The Jacobite will arrive back in Fort William with time to spare before the evening train leaves for Glasgow (it usually departs at 17:37).
This means you’ll be back in the city before 21:30, well in time for a nightcap.
...includes the stunning journey on the West Highland Line
If the weather is fine, try and take your seats on the left-hand side of the train when boarding in Glasgow, as you’ll get the best views of the journey as far as Fort William on that side of the train.
Within 20 minutes of departure, you’ll be travelling along the north shore of the River Clyde.
Then, between Helensburgh and Tarbet, on your left, there are lovely views over Loch Gare and Loch Long.
When you depart from Tarbet, Loch Lomond will be over to the right, although, for most of the journey, it can only be glimpsed through the trees.
If you’re travelling during the long summer days, it make sense to take in those views from the opposite side of the train when heading south from Fort William.
After your departure from Crianlarich, where the train heading to Mallaig separates from the train to Oban, there will be fewer trees getting in the way of these majestic views.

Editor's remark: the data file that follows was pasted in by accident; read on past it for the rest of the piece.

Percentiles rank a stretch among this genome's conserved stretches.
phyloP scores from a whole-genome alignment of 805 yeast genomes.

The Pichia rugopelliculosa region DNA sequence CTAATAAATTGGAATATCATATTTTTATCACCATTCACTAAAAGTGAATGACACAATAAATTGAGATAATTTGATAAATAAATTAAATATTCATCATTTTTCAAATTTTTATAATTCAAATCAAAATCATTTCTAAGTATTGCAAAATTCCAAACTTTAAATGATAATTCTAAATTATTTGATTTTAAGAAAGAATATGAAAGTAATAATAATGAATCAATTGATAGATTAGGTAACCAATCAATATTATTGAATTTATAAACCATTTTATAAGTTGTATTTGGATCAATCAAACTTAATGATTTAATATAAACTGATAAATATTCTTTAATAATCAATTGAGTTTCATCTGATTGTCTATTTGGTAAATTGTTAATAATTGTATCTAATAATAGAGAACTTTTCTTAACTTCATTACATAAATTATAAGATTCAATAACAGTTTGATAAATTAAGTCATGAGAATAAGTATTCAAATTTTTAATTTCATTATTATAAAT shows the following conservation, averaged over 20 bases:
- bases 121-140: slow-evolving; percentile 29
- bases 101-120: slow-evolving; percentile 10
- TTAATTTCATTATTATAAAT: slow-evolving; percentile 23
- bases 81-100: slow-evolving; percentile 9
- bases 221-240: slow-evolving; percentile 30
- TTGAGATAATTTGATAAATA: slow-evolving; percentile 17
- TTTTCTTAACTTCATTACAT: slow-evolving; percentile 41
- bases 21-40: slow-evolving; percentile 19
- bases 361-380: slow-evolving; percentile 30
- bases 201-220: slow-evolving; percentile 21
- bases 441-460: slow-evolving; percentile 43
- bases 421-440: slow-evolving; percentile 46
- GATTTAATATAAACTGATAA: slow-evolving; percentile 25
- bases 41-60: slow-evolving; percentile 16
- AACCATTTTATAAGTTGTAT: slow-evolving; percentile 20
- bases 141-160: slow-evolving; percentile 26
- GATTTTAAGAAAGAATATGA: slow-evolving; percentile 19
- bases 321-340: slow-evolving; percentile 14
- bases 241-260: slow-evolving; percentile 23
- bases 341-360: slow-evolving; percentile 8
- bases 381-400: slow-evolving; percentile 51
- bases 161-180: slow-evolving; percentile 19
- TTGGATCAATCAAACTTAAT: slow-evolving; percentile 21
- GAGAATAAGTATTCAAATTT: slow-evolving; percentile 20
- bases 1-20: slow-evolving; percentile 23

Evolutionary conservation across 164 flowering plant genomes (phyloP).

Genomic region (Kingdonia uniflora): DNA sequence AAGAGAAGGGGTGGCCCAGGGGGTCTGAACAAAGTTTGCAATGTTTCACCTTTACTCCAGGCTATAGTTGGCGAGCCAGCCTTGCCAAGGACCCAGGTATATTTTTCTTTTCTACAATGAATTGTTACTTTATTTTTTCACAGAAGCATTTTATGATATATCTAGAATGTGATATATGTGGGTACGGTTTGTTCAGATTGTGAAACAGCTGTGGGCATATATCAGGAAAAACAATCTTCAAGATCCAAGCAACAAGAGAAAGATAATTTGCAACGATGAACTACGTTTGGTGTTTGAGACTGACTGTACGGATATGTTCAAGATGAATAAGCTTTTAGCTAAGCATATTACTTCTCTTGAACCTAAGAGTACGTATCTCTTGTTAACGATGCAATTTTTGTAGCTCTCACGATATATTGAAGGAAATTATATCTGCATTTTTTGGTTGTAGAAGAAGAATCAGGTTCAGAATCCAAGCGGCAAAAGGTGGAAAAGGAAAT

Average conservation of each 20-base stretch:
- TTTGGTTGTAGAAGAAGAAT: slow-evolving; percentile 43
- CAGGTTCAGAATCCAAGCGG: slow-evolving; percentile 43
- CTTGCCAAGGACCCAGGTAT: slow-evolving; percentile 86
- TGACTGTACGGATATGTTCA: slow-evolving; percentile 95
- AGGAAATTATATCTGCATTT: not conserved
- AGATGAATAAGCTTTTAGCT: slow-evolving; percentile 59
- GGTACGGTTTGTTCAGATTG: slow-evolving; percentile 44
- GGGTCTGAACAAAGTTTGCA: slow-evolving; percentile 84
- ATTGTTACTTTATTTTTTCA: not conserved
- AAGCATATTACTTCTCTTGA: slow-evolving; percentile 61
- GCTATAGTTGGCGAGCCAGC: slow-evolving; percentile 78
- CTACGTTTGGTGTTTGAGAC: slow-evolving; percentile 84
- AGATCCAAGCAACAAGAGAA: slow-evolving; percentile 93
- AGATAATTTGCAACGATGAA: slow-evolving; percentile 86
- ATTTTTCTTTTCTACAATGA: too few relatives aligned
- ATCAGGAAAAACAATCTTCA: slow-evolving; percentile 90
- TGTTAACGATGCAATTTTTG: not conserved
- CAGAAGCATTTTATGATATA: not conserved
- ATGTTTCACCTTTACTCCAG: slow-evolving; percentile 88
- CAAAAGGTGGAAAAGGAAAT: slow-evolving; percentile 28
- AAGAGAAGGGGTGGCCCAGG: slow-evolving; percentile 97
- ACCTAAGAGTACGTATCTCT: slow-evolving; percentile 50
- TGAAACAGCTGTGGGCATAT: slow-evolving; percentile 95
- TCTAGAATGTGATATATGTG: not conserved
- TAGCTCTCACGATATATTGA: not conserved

After the train has crossed Rannoch Moor and called at Corrour station, another highlight, on the left, is the view of Loch Treig. Also on the left − between Tulloch and Spean Bridge stations − the railway shares a beautiful valley with the River Spean.
Then, as the train nears Fort William, you’ll also see the spectacular peak of Ben Nevis.
On arrival at Fort William station it’s worth moving over to occupy seats on the other side of the train.
The train will travel in the reverse direction upon departure, but the best of the views between Fort William and Mallaig are also on the left.